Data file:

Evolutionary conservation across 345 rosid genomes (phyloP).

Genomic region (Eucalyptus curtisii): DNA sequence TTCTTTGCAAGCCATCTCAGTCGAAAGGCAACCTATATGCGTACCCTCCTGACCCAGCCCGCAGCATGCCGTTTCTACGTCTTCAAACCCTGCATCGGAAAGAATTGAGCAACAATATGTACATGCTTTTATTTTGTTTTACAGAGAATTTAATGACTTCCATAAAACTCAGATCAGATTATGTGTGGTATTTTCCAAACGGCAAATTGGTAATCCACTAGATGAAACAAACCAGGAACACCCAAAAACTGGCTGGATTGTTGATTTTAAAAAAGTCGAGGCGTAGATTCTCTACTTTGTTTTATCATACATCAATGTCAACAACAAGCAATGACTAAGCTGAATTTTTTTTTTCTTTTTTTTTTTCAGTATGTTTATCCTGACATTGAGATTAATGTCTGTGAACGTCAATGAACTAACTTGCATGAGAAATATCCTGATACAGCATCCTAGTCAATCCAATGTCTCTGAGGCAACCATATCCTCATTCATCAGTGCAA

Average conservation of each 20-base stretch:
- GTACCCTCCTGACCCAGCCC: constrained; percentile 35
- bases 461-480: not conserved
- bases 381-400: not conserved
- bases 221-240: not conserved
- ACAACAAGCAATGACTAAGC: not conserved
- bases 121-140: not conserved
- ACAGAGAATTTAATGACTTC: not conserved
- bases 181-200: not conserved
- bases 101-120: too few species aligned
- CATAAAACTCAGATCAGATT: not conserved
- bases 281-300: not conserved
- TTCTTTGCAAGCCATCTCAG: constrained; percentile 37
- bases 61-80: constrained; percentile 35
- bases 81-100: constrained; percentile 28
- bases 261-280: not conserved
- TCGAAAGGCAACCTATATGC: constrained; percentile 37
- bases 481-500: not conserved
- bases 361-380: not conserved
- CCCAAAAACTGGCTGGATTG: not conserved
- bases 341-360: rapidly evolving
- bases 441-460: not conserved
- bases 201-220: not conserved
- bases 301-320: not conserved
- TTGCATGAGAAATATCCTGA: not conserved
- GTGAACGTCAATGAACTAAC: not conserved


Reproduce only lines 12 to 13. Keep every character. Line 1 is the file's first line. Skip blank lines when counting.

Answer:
- bases 101-120: too few species aligned
- CATAAAACTCAGATCAGATT: not conserved